skip to main content

Search for: All records

Creators/Authors contains: "Sako, M."

Note: When clicking on a Digital Object Identifier (DOI) number, you will be taken to an external site maintained by the publisher. Some full text articles may not yet be available without a charge during the embargo (administrative interval).
What is a DOI Number?

Some links on this page may take you to non-federal websites. Their policies may differ from this site.

  1. Abstract On 2019 August 14 at 21:10:39 UTC, the LIGO/Virgo Collaboration (LVC) detected a possible neutron star–black hole merger (NSBH), the first ever identified. An extensive search for an optical counterpart of this event, designated GW190814, was undertaken using the Dark Energy Camera on the 4 m Victor M. Blanco Telescope at the Cerro Tololo Inter-American Observatory. Target of Opportunity interrupts were issued on eight separate nights to observe 11 candidates using the 4.1 m Southern Astrophysical Research (SOAR) telescope’s Goodman High Throughput Spectrograph in order to assess whether any of these transients was likely to be an optical counterpartmore »of the possible NSBH merger. Here, we describe the process of observing with SOAR, the analysis of our spectra, our spectroscopic typing methodology, and our resultant conclusion that none of the candidates corresponded to the gravitational wave merger event but were all instead other transients. Finally, we describe the lessons learned from this effort. Application of these lessons will be critical for a successful community spectroscopic follow-up program for LVC observing run 4 (O4) and beyond.« less
    Free, publicly-accessible full text available April 1, 2023
  2. Free, publicly-accessible full text available July 27, 2022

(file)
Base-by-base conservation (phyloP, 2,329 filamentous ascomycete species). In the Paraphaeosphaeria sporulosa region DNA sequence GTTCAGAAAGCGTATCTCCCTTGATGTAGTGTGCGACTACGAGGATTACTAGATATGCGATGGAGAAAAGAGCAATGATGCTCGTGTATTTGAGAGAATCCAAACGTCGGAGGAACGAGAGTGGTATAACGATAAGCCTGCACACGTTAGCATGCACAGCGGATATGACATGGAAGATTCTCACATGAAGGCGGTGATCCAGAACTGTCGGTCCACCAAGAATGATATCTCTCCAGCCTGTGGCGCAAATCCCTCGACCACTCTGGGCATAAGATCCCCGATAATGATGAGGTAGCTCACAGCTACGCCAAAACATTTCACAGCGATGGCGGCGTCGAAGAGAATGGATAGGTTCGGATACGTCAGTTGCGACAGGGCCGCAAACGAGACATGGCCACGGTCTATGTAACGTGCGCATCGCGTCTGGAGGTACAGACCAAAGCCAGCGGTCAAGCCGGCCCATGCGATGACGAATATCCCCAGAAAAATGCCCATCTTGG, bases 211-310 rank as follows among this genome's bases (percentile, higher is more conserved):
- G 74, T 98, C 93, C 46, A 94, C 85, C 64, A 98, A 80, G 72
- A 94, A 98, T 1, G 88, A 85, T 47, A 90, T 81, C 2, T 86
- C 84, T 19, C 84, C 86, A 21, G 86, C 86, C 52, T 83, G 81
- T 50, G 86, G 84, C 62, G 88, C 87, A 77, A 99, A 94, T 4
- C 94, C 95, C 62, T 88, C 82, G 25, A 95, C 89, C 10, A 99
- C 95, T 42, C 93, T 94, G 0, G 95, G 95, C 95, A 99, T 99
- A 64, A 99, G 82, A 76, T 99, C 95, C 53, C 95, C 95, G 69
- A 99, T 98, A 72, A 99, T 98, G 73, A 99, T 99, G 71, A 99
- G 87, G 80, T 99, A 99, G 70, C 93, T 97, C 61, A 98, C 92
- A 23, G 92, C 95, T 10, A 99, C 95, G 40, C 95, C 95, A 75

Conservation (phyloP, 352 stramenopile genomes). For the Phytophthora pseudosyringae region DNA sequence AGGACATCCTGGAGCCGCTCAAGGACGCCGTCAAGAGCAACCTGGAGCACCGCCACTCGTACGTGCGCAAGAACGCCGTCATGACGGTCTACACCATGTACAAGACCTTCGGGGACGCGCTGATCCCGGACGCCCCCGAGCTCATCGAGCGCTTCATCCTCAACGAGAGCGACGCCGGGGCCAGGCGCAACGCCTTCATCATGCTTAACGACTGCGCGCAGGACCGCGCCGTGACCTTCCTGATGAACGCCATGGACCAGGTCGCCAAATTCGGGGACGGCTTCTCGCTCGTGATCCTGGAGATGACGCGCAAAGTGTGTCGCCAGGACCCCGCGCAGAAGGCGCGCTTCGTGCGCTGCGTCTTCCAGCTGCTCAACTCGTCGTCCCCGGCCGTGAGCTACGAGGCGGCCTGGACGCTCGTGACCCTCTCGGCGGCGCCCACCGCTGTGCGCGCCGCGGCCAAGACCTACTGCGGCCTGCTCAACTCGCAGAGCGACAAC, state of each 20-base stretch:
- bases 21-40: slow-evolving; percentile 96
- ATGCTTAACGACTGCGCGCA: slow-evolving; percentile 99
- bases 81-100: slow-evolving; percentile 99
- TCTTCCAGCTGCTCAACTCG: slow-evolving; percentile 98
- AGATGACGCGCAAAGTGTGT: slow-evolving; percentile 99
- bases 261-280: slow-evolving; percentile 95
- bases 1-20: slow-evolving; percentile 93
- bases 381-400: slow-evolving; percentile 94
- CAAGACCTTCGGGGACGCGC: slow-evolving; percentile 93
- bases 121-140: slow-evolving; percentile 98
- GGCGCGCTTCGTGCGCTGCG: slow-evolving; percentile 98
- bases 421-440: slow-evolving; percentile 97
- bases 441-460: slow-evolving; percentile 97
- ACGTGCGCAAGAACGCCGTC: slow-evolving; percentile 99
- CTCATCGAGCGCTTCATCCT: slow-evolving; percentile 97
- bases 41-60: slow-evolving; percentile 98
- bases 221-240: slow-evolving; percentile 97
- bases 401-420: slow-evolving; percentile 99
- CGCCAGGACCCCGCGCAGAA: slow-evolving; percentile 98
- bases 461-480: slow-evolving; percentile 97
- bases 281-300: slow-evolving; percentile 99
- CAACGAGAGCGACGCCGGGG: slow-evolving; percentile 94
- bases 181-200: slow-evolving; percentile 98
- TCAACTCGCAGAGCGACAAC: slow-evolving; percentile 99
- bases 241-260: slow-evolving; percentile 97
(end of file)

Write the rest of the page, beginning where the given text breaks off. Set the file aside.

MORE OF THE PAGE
3. ABSTRACT Rapidly evolving transients (RETs), also termed fast blue optical transients, are a recently discovered group of astrophysical events that display rapid luminosity evolution. RETs typically rise to peak in less than 10 d and fade within 30, a time-scale unlikely to be compatible with the decay of Nickel-56 that drives conventional supernovae (SNe). Their peak luminosity spans a range of −15 < Mg < −22.5, with some events observed at redshifts greater than 1. Their evolution on fast time-scales has hindered high-quality follow-up observations, and thus their origin and explosion/emission mechanism remains unexplained. In this paper, we present the largestmore »sample of RETs to date, comprising 106 objects discovered by the Dark Energy Survey, and perform the most comprehensive analysis of RET host galaxies. Using deep-stacked photometry and emission lines from OzDES spectroscopy, we derive stellar masses and star formation rates (SFRs) for 49 host galaxies, and metallicities ([O/H]) for 37. We find that RETs explode exclusively in star-forming galaxies and are thus likely associated with massive stars. Comparing RET hosts to samples of host galaxies of other explosive transients as well as field galaxies, we find that RETs prefer galaxies with high specific SFRs (〈log (sSFR)〉 ∼ −9.6), indicating a link to young stellar populations, similar to stripped-envelope SNe. RET hosts appear to show a lack of chemical enrichment, their metallicities akin to long-duration gamma-ray bursts and superluminous SN host galaxies (〈12 + log (O/H)〉 ∼ 9.4). There are no clear relationships between mass or SFR of the host galaxies and the peak magnitudes or decline rates of the transients themselves.« less